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Geraint Johnes, Jill Johnes and Laura López-Torres

The evaluation of the returns to investments in human capital has been at the core of the economics of education since the seminal work of Theodore Schultz published in 1961. The most significant methodological advances have come in parallel with more general developments in applied microeconometrics, such as the particular interest in issues of causality and unobserved heterogeneity. The new empirical findings document a widespread decline in rates of return to education over time. In this chapter we review some developments and present new international comparative results on the heterogeneity of returns to education. Apart from reviewing endogeneity and heterogeneity issues, we also pay attention to the main findings on return to early years education and returns to overeducation.

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The history of social innovation

Building Resilience Through Transitions

Katharine McGowan, Frances Westley and Ola Tjörnbo

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Vilma Žydžiūnaitė and Loreta Tauginienė

Grounded theory (GT) is a qualitative methodology, which derives its name from the practice of generating theory from research, which is grounded in data (Babchuk 1997). Three GT methodologies have evolved, namely B.G. Glaser’s classic, A.L. Strauss and J. Corbin’s structured and K. Charmaz’s (1983, 2005, 2006, 2014) social constructivist methodology. The thematic analysis based on GT is usually called applied thematic analysis (ATA) (Braun and Clarke 2006). As GT is designed to construct theories that are grounded in the empirical data themselves (Guest et al. 2012) this aspect is also reflected in ATA because its process also consists of reading transcripts, identifying and comparing themes, and building theoretical models (Boyatzis 1998).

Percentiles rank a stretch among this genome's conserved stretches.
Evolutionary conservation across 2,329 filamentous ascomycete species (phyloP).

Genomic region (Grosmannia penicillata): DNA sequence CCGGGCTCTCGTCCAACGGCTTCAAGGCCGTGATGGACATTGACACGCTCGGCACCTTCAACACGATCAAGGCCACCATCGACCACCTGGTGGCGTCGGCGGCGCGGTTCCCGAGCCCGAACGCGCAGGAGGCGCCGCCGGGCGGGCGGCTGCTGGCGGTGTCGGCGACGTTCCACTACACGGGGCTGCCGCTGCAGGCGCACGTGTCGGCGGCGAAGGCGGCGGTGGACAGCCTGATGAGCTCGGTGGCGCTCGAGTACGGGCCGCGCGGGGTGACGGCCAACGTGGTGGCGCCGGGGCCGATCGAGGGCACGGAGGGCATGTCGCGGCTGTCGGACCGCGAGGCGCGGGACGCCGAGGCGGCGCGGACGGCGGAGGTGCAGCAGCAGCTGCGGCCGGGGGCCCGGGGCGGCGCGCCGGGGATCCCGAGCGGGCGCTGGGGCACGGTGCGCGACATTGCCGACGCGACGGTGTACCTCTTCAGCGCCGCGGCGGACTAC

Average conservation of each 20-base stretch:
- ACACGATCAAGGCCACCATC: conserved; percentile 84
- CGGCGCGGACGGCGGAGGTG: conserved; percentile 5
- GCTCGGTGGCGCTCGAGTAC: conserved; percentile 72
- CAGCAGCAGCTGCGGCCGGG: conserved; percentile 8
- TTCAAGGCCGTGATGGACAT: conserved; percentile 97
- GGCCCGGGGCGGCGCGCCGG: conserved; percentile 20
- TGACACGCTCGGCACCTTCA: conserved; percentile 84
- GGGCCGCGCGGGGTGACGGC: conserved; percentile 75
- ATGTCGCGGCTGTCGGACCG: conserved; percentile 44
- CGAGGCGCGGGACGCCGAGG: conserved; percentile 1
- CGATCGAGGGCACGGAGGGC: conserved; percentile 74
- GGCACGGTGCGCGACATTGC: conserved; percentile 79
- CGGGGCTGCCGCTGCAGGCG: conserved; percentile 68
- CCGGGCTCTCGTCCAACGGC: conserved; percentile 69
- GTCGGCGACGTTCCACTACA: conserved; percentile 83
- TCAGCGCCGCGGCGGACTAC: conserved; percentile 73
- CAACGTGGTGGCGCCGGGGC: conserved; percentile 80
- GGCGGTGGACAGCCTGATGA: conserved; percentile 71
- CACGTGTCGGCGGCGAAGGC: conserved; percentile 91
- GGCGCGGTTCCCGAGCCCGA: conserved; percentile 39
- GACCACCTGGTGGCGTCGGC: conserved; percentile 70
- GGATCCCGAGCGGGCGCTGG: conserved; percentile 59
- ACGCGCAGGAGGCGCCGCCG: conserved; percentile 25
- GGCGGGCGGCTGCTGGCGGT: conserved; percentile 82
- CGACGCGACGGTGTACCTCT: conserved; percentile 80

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Foreword by Henry Brown and William Brown

The Life and Work of Arthur (A.J.) Brown

Kenneth Button

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Foreword

New Contexts and Challenges in Europe

Edited by Stefania Marino, Judith Roosblad and Rinus Penninx

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Foreword

New Contexts and Challenges in Europe

Edited by Stefania Marino, Judith Roosblad and Rinus Penninx

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Massimo Florio

Some regulatory reforms cannot be simply described by the change of a microeconomic signal, or macroeconomic instrument, leading to a specific marginal effect on social welfare. Rather, they should be represented by packages shifting a policy framework. The aim of this chapter is to discuss the theoretical foundations of the evaluation of policy framework reforms in network industries. Some potential interpretational pitfalls are identified and some guidance on carrying out econometric analyses is provided. Since the use of categorical variables has become widespread in the empirical evaluation of such reforms, methodological issues and conceptual errors that might be introduced when building numerical proxies of reforms are discussed. Some of these issues are key for the correct assessment of reforms and hence for formulating coherent policy recommendations.

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Edited by Barry D. Solomon and Kirby E. Calvert

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Decisions

The Complexities of Individual and Organizational Decision-Making

Karin Brunsson and Nils Brunsson

Many, although far from all, human actions are preceded by decisions. Decisions are needed when action is not routinized or when there are no clear institutionalized rules for how to act. Decision-making can follow four types of logics – the logics of consequences, of appropriateness, of imitation and of experimentation. An extreme form of the logic of consequences is the model of rational decision-making according to which decision makers shall be able to predict and weigh their future preference and all relevant action options and their consequences. But these expectations are almost impossible to meet. In contemporary society the logic of consequences and especially its rational variant have a higher status than the other logics. Whichever logic used before the action, decision makers are expected to justify their decisions by using the logic of consequences in a relatively rational version.

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Convenience in white-collar crime

Convenience in White-Collar Crime

Petter Gottschalk

Convenience is a concept that was theoretically mainly associated with efficiency in time savings. Today, convenience is associated with a number of other characteristics, such as reduced effort and reduced pain. Convenience is associated with terms such as fast, easy, and safe. Convenience says something about attractiveness and accessibility. A convenient individual is not necessarily bad or lazy. On the contrary, the person can be seen as smart and rational. Convenience orientation is conceptualized as the value that individuals and organizations place on actions with inherent characteristics of saving time and effort. Convenience orientation can be considered a value-like construct that influences behavior and decision-making.